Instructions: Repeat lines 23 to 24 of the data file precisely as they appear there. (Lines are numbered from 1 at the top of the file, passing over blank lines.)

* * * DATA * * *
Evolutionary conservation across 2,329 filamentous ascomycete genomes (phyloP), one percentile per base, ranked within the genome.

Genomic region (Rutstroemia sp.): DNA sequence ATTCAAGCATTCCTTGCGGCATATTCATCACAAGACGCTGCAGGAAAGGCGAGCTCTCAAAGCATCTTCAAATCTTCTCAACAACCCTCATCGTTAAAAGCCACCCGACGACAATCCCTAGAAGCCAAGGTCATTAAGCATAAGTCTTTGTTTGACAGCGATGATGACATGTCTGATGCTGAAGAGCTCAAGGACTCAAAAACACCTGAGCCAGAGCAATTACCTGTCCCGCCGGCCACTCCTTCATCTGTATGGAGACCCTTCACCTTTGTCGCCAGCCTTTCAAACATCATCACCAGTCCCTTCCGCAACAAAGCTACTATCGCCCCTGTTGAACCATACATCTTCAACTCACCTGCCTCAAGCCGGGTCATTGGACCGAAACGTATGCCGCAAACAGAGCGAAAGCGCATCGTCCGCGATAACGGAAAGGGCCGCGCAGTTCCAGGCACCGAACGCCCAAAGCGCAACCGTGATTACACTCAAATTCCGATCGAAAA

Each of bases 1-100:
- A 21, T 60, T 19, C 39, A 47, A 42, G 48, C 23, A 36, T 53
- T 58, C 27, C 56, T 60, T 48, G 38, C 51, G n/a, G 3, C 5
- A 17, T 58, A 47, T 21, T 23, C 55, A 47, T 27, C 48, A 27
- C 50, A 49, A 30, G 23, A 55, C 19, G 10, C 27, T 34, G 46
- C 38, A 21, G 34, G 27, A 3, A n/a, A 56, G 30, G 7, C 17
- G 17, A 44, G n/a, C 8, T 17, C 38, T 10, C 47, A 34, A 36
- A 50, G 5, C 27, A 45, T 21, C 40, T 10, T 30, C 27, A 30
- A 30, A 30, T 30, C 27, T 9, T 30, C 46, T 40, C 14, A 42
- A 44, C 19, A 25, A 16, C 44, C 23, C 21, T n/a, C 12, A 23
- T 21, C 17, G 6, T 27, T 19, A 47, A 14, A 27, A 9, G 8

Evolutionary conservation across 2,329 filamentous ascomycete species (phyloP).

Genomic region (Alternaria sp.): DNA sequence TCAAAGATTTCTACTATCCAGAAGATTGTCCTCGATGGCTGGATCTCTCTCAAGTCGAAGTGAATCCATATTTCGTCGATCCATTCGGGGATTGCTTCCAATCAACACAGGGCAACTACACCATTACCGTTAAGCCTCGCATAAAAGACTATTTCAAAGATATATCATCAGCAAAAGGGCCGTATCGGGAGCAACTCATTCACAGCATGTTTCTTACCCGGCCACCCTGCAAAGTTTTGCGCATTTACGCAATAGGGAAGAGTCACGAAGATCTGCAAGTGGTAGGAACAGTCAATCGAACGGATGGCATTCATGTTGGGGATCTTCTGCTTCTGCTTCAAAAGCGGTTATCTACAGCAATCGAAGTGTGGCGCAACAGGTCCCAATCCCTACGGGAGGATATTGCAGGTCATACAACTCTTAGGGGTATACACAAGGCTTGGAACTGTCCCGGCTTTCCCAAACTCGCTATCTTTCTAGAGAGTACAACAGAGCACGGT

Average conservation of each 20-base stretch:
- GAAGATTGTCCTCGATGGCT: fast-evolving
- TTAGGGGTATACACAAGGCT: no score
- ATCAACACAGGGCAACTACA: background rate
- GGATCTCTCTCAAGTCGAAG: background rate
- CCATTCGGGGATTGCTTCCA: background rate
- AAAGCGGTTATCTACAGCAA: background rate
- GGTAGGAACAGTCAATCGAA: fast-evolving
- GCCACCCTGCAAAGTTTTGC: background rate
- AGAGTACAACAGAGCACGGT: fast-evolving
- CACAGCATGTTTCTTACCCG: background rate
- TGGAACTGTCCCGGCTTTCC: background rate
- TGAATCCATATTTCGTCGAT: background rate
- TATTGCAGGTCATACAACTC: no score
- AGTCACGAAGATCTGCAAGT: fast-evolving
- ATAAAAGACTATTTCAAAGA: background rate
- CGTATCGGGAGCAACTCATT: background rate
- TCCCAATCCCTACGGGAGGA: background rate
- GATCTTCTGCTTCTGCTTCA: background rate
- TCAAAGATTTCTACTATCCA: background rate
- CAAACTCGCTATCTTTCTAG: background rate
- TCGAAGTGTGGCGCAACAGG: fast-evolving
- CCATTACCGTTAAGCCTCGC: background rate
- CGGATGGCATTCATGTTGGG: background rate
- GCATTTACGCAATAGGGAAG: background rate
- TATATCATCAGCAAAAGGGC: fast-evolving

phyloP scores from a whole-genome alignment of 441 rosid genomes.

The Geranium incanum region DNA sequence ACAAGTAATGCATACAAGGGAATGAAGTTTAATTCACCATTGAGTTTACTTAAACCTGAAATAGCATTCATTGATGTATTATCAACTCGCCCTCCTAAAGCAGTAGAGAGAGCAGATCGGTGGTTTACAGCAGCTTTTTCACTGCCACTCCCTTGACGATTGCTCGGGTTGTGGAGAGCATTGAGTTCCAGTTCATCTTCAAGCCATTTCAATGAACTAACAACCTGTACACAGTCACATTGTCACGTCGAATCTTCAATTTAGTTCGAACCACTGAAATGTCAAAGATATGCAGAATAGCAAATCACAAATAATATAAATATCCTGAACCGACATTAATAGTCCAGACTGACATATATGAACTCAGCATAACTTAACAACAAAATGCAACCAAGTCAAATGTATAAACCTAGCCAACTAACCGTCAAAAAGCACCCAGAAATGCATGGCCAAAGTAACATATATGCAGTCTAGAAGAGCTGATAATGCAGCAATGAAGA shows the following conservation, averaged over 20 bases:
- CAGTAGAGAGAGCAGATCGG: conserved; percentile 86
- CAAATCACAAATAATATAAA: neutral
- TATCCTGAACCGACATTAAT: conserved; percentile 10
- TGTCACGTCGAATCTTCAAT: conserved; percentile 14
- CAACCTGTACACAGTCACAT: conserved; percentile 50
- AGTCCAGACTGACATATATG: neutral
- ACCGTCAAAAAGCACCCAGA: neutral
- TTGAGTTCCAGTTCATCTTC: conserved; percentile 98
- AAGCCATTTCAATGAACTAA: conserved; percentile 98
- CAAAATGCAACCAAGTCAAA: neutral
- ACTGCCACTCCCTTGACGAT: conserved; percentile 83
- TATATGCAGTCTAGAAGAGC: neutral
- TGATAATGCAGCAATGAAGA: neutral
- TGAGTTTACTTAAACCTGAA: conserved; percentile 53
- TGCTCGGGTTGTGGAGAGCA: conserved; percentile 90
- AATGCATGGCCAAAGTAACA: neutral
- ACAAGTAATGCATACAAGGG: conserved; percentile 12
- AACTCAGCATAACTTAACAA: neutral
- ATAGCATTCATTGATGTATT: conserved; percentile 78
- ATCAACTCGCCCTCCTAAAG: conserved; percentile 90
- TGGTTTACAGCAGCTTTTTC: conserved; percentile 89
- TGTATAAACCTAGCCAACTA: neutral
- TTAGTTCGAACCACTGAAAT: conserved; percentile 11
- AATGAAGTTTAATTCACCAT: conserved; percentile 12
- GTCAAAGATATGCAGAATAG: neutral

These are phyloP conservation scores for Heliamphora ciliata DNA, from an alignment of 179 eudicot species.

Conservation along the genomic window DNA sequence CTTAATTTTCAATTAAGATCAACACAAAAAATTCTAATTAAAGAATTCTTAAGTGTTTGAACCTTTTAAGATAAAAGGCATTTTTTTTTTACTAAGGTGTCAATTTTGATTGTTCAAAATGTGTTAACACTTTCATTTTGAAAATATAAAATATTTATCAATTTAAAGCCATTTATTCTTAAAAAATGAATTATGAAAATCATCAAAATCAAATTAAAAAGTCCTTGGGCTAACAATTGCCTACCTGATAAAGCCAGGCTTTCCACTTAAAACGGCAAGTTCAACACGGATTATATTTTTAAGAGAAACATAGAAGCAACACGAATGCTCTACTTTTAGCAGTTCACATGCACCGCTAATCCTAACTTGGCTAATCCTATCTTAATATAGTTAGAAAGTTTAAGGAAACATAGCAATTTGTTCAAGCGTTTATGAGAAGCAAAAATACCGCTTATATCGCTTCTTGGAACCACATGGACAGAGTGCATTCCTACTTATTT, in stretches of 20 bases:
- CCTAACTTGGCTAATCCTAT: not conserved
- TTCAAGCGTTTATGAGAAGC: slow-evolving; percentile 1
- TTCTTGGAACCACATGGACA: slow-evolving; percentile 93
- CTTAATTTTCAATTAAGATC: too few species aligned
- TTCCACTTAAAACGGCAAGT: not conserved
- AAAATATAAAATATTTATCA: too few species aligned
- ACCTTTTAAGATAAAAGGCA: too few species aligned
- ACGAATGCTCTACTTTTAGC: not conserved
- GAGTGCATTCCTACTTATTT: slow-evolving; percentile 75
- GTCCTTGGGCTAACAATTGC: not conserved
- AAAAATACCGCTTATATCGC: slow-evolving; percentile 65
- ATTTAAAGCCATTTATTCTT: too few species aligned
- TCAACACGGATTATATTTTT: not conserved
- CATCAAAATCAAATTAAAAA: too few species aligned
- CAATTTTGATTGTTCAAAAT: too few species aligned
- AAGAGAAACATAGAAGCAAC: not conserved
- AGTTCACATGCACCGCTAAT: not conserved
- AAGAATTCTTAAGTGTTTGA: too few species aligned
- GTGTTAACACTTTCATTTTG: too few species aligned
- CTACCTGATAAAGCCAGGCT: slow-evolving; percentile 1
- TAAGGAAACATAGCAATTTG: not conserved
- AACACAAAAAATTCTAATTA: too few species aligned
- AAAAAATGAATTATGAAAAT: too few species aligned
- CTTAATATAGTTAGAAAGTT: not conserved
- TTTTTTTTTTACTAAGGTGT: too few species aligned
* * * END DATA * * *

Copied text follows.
- GGTAGGAACAGTCAATCGAA: fast-evolving
- GCCACCCTGCAAAGTTTTGC: background rate